e. Staff can also contact the NSPCC Helpline on 0808 800 5000.
7. RESPONDING TO SERIOUS ISSUES / ALLEGATIONS
a. The Designated Safeguarding team should :
- Check the child is safe
- Immediately inform the DSL or senior manager.
- Discuss with other Designated Safeguarding staff if the concern involves the DSL / senior manager.
- Ensure a written record is made by the person who made the allegation.
The DSL should then contact the LSCB for guidance. In most cases they will direct the organisation to deal with the allegation. In more serious cases the police and/or children’s services may become involved and due process takes over.
b. Lexis has a duty of care to safeguard both Under 18s and their employees.
c. Therefore, Lexis will provide an employee facing an allegation with effective support and the matter will be dealt with quickly and fairly in accordance with our disciplinary procedure.
d. Suspension is not automatic but may be necessary if :
- Children are in danger of harm.
- The allegation is serious enough to potentially result in dismissal.
e. If suspension is deemed necessary:
- A named staff contact will support the employee facing investigation.
- The reason for suspension must be communicated within 24 hours.
8. RECORD KEEPING
Lexis keeps a single record of all safeguarding concerns/issues, which is accessible only by designated staff and if necessary, an official outside agency.
9. IDENTIFYING VULNERABLE STUDENTS
a. Some cultures will not disclose information about Special Educational Needs and Disability (SEND).
b. Staff members have the responsibility to pay attention to vulnerable students and not to confuse signs of abuse with SEND.
c. SEND students are more susceptible to grooming and abuse.
a. All staff members are given this policy as well as online Safeguarding training (Basic Level, formerly Level 1) during induction. This is enforced by face-to-face training during induction and regular revision.
b. The School Director and Director of Studies have also completed Basic Level Safeguarding Training. In addition the Designated Safeguarding Lead (DSL) has completed Specialist Safeguarding for Designated Lead (formerly Level 3).
c. All other adults working with Lexis (host families, group leaders, activity organisers etc.) are also expected to complete Basic Level online safeguarding training.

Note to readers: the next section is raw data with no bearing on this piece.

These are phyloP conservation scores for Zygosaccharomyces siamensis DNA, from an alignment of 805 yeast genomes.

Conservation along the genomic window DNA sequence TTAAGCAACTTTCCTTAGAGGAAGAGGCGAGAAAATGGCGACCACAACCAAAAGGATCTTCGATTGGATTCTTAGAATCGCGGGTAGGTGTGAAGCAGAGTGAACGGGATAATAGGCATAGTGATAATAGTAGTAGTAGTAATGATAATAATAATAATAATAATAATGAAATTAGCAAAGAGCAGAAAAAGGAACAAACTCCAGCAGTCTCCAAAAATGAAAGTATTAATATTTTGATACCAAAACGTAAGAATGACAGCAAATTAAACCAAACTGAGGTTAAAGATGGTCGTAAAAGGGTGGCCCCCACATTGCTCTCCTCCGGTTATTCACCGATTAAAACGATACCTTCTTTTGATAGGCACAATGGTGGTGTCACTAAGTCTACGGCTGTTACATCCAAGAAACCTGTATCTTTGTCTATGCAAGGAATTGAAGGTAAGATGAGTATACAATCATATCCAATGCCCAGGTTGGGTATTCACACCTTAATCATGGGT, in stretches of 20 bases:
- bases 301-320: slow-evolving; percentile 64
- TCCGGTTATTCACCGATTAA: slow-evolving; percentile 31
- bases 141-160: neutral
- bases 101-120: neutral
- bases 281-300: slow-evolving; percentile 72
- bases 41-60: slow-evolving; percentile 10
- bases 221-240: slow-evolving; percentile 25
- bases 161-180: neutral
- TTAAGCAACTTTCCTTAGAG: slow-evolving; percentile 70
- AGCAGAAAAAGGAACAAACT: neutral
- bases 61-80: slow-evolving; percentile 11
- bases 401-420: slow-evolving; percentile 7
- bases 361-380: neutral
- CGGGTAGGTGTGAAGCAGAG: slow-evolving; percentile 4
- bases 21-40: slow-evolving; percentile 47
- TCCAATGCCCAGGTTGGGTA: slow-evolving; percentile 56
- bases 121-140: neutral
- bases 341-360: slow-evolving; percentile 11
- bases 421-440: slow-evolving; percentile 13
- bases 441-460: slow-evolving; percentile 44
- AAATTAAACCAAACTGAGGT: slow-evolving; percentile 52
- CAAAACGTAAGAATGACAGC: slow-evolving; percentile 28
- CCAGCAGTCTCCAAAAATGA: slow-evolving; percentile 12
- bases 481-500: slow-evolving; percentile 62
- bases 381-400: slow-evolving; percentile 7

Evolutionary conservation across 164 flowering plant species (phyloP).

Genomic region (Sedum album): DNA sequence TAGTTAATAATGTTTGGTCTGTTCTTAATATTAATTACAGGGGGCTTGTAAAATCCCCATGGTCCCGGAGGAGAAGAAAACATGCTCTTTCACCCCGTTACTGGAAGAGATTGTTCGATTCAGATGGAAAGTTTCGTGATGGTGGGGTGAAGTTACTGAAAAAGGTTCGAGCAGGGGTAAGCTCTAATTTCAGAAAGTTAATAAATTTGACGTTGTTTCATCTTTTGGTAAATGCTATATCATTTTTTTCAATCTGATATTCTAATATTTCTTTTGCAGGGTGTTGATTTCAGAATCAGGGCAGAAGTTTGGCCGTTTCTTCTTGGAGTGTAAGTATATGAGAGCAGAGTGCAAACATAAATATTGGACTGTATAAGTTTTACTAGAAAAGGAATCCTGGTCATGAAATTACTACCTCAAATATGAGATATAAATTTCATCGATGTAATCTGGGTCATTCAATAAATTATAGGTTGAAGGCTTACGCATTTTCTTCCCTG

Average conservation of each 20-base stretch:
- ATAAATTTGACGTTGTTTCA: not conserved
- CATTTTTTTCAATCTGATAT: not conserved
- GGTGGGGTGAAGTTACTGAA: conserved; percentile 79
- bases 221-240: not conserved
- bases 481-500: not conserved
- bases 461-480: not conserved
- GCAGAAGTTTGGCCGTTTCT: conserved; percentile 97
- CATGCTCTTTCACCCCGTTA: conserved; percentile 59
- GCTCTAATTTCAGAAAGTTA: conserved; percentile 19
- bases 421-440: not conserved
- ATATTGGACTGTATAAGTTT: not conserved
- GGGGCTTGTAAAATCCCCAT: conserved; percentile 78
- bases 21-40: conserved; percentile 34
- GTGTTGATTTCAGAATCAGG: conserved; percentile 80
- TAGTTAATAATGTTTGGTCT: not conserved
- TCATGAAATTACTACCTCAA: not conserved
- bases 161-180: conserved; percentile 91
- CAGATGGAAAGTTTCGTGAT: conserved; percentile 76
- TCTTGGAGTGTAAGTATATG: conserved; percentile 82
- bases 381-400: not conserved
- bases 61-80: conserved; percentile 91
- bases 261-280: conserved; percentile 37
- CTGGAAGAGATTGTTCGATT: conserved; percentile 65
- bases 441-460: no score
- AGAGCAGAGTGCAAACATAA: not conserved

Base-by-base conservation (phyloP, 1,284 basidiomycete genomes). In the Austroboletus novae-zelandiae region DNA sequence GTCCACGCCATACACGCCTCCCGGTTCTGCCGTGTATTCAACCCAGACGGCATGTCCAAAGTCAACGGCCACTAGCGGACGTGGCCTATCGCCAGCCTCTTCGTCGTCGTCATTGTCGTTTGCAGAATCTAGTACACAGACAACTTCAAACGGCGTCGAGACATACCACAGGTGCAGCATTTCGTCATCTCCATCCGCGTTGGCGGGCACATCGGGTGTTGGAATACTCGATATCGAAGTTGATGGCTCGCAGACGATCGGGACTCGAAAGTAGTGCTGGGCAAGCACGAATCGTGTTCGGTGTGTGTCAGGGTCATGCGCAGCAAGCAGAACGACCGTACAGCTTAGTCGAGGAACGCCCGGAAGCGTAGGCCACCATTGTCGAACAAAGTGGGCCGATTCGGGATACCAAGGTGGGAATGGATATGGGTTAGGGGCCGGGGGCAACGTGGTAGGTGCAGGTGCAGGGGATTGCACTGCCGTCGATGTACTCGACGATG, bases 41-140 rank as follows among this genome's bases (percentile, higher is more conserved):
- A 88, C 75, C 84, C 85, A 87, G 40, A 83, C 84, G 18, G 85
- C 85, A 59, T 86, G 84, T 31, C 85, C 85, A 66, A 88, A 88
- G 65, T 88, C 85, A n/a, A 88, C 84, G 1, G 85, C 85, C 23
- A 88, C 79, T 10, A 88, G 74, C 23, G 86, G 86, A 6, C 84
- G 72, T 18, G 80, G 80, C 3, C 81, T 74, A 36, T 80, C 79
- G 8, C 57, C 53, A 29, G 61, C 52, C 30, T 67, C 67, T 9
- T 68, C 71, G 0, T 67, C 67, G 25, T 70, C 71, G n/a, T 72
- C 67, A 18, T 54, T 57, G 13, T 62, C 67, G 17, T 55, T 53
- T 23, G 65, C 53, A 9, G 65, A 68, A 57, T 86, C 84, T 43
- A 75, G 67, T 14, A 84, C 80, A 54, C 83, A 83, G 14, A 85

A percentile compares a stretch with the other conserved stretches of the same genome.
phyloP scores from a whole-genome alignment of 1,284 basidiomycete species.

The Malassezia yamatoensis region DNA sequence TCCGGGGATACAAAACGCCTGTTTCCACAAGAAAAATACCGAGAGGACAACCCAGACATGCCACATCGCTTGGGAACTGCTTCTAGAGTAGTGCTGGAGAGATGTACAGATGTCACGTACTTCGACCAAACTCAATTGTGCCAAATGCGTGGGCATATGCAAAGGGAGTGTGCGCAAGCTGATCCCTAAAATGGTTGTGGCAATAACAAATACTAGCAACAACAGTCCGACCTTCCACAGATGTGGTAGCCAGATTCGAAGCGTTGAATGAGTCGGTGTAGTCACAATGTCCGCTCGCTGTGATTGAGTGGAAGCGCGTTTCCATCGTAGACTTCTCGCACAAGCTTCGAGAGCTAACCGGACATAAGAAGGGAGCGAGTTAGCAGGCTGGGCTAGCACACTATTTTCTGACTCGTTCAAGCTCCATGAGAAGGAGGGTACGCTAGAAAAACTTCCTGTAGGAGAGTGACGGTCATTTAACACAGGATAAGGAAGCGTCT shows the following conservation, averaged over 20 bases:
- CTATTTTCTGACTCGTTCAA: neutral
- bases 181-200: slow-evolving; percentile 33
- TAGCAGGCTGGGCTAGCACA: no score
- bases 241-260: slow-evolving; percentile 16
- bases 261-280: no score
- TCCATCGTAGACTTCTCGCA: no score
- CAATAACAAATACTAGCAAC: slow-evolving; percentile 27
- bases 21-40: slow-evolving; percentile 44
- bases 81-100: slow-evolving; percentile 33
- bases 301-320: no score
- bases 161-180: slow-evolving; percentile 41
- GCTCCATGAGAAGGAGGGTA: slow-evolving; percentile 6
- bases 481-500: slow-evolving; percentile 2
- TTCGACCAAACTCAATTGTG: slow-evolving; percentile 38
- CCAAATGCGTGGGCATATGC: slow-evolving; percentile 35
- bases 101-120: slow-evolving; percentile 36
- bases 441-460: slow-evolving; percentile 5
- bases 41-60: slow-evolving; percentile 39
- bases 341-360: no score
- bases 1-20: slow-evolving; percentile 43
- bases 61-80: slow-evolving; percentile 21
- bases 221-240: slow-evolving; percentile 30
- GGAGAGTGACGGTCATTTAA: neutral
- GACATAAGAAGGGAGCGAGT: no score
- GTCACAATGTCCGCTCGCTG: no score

11. PREVENT – ANTI-RADICALISATION
a. ‘Prevent’ was introduced by the UK government to reduce the risk of people becoming radicalised or involved in extremism.
b. Everyone has the right to their own beliefs and opinions. However, if they seek to harm others as a means of achieving/enforcing their beliefs, this is extremism.
c. Extremism includes hatred or intolerance of others due to factors such as their race, gender, sexual orientation or religious beliefs.
d. All students (including Under 18s) at a language school may well be living in an unfamiliar environment or culture and therefore at risk of exposure to those who wish to encourage extreme views and behaviour such as acts of violence or terrorism. It is therefore a safeguarding issue and staff should report any concerns to the DSL.
e. All staff are given free online prevent training: https://www.elearning.prevent.homeoffice.gov.uk/.
12. SCHOOL VALUES
We promote the following values at Lexis School of English:
- Rule of Law
- Individual Liberty
- Mutual respect
- Tolerance of those of different faiths and beliefs
13. PARENTAL CONSENT
a. Parents / guardians of Under 18s are required to complete a Parental Consent Form when enrolling their children on a course of study at Lexis. The following paragraphs detail the information required.
b. Student details – name, gender, date of birth, nationality, first language, passport number and expiry date
c. Parents’ / guardian’s details ( For each person) – name, relationship to child, first language, level of English, address, mobile phone number, email address.
d. Travel – In general, permission for the child to travel to the UK and study at Lexis. Specifically, whether the child can travel unaccompanied to/from London at the start/end of their course, and between school/ their accommodation during their course. Arrival / departure information e.g flight details for individual travellers in case anything goes wrong.
e. Accommodation – Whether permission is given for Lexis to arrange accommodation for the child and confirmation that the child agrees to follow the ‘house rules’. If parents are arranging accommodation, details of responsible adult in the accommodation.
f. Leisure activities – Permission to participate in general, and which activities in particular.
g. Unsupervised time – Whether permission is given for this and the exact nature.
h. Medical – Details of any known medical problems and medicine / treatment required. Whether permission is given for Lexis staff to give non-prescription medication and arrange medical help if necessary.
i. Attendance – Parents / guardians are informed that attendance of all scheduled course lessons / activities is compulsory. If they wish their child to be absent at any time during the course, they must contact the school directly so that suitable arrangements can be made.